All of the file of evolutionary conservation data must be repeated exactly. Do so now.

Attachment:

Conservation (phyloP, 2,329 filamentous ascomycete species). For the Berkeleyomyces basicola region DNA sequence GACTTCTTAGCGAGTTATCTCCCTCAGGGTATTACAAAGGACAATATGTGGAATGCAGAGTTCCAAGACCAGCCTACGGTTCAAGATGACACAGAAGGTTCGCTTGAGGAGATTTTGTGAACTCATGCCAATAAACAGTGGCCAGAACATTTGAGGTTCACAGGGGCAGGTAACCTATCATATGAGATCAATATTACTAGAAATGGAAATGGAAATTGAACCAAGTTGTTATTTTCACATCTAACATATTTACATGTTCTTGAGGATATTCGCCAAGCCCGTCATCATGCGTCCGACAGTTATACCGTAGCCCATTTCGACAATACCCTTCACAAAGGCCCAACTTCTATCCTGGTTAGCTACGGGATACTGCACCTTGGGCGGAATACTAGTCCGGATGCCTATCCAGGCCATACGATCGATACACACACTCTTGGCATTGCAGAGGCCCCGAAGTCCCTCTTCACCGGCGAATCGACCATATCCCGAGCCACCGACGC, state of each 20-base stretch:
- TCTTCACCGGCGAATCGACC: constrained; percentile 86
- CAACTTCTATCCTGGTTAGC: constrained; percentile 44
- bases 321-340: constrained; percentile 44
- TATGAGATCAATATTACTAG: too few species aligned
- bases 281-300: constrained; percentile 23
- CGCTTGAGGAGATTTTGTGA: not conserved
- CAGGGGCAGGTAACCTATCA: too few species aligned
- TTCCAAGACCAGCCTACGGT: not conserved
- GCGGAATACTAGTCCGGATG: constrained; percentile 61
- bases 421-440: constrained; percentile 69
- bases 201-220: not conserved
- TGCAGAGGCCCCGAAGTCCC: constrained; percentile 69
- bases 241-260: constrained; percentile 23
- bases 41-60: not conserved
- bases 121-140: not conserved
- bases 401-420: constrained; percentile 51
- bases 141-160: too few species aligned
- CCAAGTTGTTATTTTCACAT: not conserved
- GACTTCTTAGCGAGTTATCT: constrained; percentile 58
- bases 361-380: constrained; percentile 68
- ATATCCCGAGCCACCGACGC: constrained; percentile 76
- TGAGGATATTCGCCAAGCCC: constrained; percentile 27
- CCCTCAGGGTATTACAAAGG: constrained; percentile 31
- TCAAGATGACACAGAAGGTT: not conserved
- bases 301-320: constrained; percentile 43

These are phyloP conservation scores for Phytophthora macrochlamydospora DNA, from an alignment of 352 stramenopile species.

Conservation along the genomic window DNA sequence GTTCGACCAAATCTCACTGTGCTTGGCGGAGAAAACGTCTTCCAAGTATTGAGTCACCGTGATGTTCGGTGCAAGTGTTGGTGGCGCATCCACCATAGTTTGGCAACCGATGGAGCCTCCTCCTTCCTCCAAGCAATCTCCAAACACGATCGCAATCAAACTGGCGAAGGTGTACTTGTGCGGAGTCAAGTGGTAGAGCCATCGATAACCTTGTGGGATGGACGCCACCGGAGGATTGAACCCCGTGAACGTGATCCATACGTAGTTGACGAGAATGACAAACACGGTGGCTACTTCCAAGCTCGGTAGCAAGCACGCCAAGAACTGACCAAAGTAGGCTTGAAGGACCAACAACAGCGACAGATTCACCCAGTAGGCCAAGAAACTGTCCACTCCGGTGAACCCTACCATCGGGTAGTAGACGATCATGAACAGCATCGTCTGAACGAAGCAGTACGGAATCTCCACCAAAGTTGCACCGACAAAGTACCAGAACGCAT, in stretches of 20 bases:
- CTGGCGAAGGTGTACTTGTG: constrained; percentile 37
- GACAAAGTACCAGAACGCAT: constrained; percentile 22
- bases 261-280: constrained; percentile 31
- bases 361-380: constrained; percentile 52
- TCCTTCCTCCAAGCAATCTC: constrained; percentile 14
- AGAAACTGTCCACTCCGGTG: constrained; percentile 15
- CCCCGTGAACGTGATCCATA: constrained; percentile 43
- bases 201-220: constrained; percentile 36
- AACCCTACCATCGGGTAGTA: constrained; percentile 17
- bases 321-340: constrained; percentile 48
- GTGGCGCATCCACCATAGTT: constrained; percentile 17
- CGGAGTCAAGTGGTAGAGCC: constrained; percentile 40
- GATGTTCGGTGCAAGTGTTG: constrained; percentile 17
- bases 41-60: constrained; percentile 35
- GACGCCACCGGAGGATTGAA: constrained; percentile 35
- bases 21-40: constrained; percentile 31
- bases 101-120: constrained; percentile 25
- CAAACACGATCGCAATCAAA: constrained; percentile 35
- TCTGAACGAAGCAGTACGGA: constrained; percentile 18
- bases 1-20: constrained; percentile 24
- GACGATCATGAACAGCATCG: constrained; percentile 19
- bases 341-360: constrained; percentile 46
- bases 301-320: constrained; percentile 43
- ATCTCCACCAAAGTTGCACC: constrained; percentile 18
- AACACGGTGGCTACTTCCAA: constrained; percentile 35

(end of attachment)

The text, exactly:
Conservation (phyloP, 2,329 filamentous ascomycete species). For the Berkeleyomyces basicola region DNA sequence GACTTCTTAGCGAGTTATCTCCCTCAGGGTATTACAAAGGACAATATGTGGAATGCAGAGTTCCAAGACCAGCCTACGGTTCAAGATGACACAGAAGGTTCGCTTGAGGAGATTTTGTGAACTCATGCCAATAAACAGTGGCCAGAACATTTGAGGTTCACAGGGGCAGGTAACCTATCATATGAGATCAATATTACTAGAAATGGAAATGGAAATTGAACCAAGTTGTTATTTTCACATCTAACATATTTACATGTTCTTGAGGATATTCGCCAAGCCCGTCATCATGCGTCCGACAGTTATACCGTAGCCCATTTCGACAATACCCTTCACAAAGGCCCAACTTCTATCCTGGTTAGCTACGGGATACTGCACCTTGGGCGGAATACTAGTCCGGATGCCTATCCAGGCCATACGATCGATACACACACTCTTGGCATTGCAGAGGCCCCGAAGTCCCTCTTCACCGGCGAATCGACCATATCCCGAGCCACCGACGC, state of each 20-base stretch:
- TCTTCACCGGCGAATCGACC: constrained; percentile 86
- CAACTTCTATCCTGGTTAGC: constrained; percentile 44
- bases 321-340: constrained; percentile 44
- TATGAGATCAATATTACTAG: too few species aligned
- bases 281-300: constrained; percentile 23
- CGCTTGAGGAGATTTTGTGA: not conserved
- CAGGGGCAGGTAACCTATCA: too few species aligned
- TTCCAAGACCAGCCTACGGT: not conserved
- GCGGAATACTAGTCCGGATG: constrained; percentile 61
- bases 421-440: constrained; percentile 69
- bases 201-220: not conserved
- TGCAGAGGCCCCGAAGTCCC: constrained; percentile 69
- bases 241-260: constrained; percentile 23
- bases 41-60: not conserved
- bases 121-140: not conserved
- bases 401-420: constrained; percentile 51
- bases 141-160: too few species aligned
- CCAAGTTGTTATTTTCACAT: not conserved
- GACTTCTTAGCGAGTTATCT: constrained; percentile 58
- bases 361-380: constrained; percentile 68
- ATATCCCGAGCCACCGACGC: constrained; percentile 76
- TGAGGATATTCGCCAAGCCC: constrained; percentile 27
- CCCTCAGGGTATTACAAAGG: constrained; percentile 31
- TCAAGATGACACAGAAGGTT: not conserved
- bases 301-320: constrained; percentile 43

These are phyloP conservation scores for Phytophthora macrochlamydospora DNA, from an alignment of 352 stramenopile species.

Conservation along the genomic window DNA sequence GTTCGACCAAATCTCACTGTGCTTGGCGGAGAAAACGTCTTCCAAGTATTGAGTCACCGTGATGTTCGGTGCAAGTGTTGGTGGCGCATCCACCATAGTTTGGCAACCGATGGAGCCTCCTCCTTCCTCCAAGCAATCTCCAAACACGATCGCAATCAAACTGGCGAAGGTGTACTTGTGCGGAGTCAAGTGGTAGAGCCATCGATAACCTTGTGGGATGGACGCCACCGGAGGATTGAACCCCGTGAACGTGATCCATACGTAGTTGACGAGAATGACAAACACGGTGGCTACTTCCAAGCTCGGTAGCAAGCACGCCAAGAACTGACCAAAGTAGGCTTGAAGGACCAACAACAGCGACAGATTCACCCAGTAGGCCAAGAAACTGTCCACTCCGGTGAACCCTACCATCGGGTAGTAGACGATCATGAACAGCATCGTCTGAACGAAGCAGTACGGAATCTCCACCAAAGTTGCACCGACAAAGTACCAGAACGCAT, in stretches of 20 bases:
- CTGGCGAAGGTGTACTTGTG: constrained; percentile 37
- GACAAAGTACCAGAACGCAT: constrained; percentile 22
- bases 261-280: constrained; percentile 31
- bases 361-380: constrained; percentile 52
- TCCTTCCTCCAAGCAATCTC: constrained; percentile 14
- AGAAACTGTCCACTCCGGTG: constrained; percentile 15
- CCCCGTGAACGTGATCCATA: constrained; percentile 43
- bases 201-220: constrained; percentile 36
- AACCCTACCATCGGGTAGTA: constrained; percentile 17
- bases 321-340: constrained; percentile 48
- GTGGCGCATCCACCATAGTT: constrained; percentile 17
- CGGAGTCAAGTGGTAGAGCC: constrained; percentile 40
- GATGTTCGGTGCAAGTGTTG: constrained; percentile 17
- bases 41-60: constrained; percentile 35
- GACGCCACCGGAGGATTGAA: constrained; percentile 35
- bases 21-40: constrained; percentile 31
- bases 101-120: constrained; percentile 25
- CAAACACGATCGCAATCAAA: constrained; percentile 35
- TCTGAACGAAGCAGTACGGA: constrained; percentile 18
- bases 1-20: constrained; percentile 24
- GACGATCATGAACAGCATCG: constrained; percentile 19
- bases 341-360: constrained; percentile 46
- bases 301-320: constrained; percentile 43
- ATCTCCACCAAAGTTGCACC: constrained; percentile 18
- AACACGGTGGCTACTTCCAA: constrained; percentile 35